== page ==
This is the last in Deepak Chopra's refutation of Richard Dawkins' The God Delusion. In this episode, he attempts to refute Dawkins' assertion that:
The evolution of life can be explained completely without intruding (introducing?) the notion of an intelligent designer.
One of the few he gets correct. He writes:
"This point would seem to be a slam dunk, since Darwin's theory--and those that have sprung from it--is purely physical. Evolution proceeds, according to Darwin, through environmental stresses that put pressure on a species to survive. A sudden change in climate, the appearance of new predators, a drastic drop in the water supply are all examples of such stresses. Some creatures will adapt better than others. This is measured by whether a population of animals increases or decreases. Thus adaptation comes down to reproduction. If an animal exhibits changes that increase its chance of passing those changes on to its offspring, evolution moves forward. If, however, a mutation occurs that lowers the chance for reproduction, obviously it can't be passed on, and as a result other species survive in the endless competition for food, territory, and mating rights. This whole scheme, which has been validated thousands of times over, excludes God. Random mutations have nothing to do with a designer. The rise and fall of species shows no intelligent plan. Even the idea of progress is over simplified. Evolution doesn't automatically make a species bigger, stronger, more intelligent, or more beautiful. Blue-green algae, for example, is one of the most primitive forms of life, yet it fits its niche in the environment perfectly well today, just as it has for billions of years. The fact that an orchid seems more beautiful to our eyes and a redwood tree more majestic doesn't mean God created that beauty and majesty. Or that nature intended those qualities in any way."
He gets a lot of this right for once, except that it is not animal populations that are a measure of Evolution, but gene population and propogation.
"Yet the triumph of materialism in explaining the formation of life is grossly flawed. Dawkins realizes that there are enormous gaps in evolutionary theory, but he keeps assuring us that these will be filled in over time. Genetics, like evolution itself, proceeds by increments, and we mustn't leap to embrace an intelligent designer just because so many things around us seem, well, intelligently designed."
I've said it before, and I'll say it again: Chopra, if he believed in the Christian God, would be a poster boy for the Discovery Institute, with the brains to match.
"The fact that the world appears to be so perfectly knit, so stunningly precise down to the millionths of a degree, so beautiful, and in the end so meaningful to anyone who can appreciate these qualities, is a problem for materialists. For centuries one of the strongest proofs of God has been the inference that nothing less than a supreme being could have created life. Unfortunately for Dawkins, refuting this claim isn't nearly as easy as he thinks."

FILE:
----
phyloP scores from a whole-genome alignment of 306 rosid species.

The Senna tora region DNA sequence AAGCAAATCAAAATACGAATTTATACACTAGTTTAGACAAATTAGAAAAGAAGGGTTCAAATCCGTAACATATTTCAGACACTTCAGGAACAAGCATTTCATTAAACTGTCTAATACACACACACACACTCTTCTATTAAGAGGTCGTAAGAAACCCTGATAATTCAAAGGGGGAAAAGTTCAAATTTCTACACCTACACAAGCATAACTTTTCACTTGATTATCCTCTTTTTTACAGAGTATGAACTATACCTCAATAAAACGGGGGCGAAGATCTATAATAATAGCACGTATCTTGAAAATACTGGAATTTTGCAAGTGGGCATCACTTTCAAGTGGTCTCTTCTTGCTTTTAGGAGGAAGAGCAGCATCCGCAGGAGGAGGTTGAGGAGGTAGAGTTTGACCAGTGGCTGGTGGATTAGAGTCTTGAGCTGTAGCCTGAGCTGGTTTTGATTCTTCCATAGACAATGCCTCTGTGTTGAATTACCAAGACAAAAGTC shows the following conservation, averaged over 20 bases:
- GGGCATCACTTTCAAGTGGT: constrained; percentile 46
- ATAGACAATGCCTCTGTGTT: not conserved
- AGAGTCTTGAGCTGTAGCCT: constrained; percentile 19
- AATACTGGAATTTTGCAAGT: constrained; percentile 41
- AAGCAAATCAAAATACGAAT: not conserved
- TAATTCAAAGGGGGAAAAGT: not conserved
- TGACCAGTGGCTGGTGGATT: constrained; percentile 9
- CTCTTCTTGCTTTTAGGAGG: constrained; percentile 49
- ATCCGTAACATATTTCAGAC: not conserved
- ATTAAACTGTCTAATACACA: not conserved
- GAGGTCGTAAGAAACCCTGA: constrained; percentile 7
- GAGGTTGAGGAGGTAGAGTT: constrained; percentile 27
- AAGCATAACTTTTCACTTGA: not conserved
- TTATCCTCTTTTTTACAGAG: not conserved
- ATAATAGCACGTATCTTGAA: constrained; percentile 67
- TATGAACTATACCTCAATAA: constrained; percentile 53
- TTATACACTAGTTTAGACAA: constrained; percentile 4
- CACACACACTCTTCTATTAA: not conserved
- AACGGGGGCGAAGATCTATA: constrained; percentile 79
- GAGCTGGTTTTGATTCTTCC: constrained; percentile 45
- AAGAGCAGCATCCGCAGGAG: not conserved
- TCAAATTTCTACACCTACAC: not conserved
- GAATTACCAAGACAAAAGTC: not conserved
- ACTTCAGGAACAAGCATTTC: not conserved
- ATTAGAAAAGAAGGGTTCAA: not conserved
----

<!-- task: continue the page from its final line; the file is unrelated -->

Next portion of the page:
Really? Explaining the balance of ecosystems is a total triumph for Evolution! No species evolves in a vacuum. For instance, for gazelles to escape predators such as lions they natural selection can select for gazelles with longer legs. There is a limit to this, as longer legs mean a longer drop to the ground for gazelle young at birth, etc. The lion species' evolution is sensitive to this, and selection for those characteristics which will allow them to keep up with gazelles. This trickle-down effect makes Reaganomics look like child's play. The evolution of every species is interconnected with every other species. Equilibrium is never achieved, but is always strived for in the gene pools. Simulations have demonstrated the validity of the principles of Natural Selection over and over, and have been corroborated through observation.
In the same way we find the quantum world strange because we evolved in a world dominated by Classical Mechanics, we find it difficult to understand Evolution (the fact, not the Theory) because we did not evolve in a world where these changes are rapid on a human time scale. The fact that we have understood Evolution is a testament to the human ability for logic and reason. It is easy to see how people can succumb to the Argument of Personal Incredulity, but once such emotional 'arguments' are set aside and the evidence looked at for what it is, there are no reasonable arguments against Evolution.
Scientists still study the finches of the Galapagos. It's a wonderful natural laboratory. Beak size varies from year to year. These are small changes, to be sure, but significant. It all depends on food availability, the size and hardness of the seeds which form the birds' diet, etc. I can almost hear the naysayers now. But that's just adaptation! As if there is a difference between micro- and macroevolution other than in magnitude. Sheesh.
If over the centuries that interference from some god was required to create life is the strongest of arguments for the existence of God, then it comes up short and needs to be discarded. I can only assume that he is thinking of Paley's watchmaker. That idea was debunked long ago by David Hume. While abiogenesis lies outside the purview of Evolution, a large body of work on the subject has shown how life might have originated. If it was so impossible, then we would not be able to do even that. So, yes, it is easy to refute the existence of God.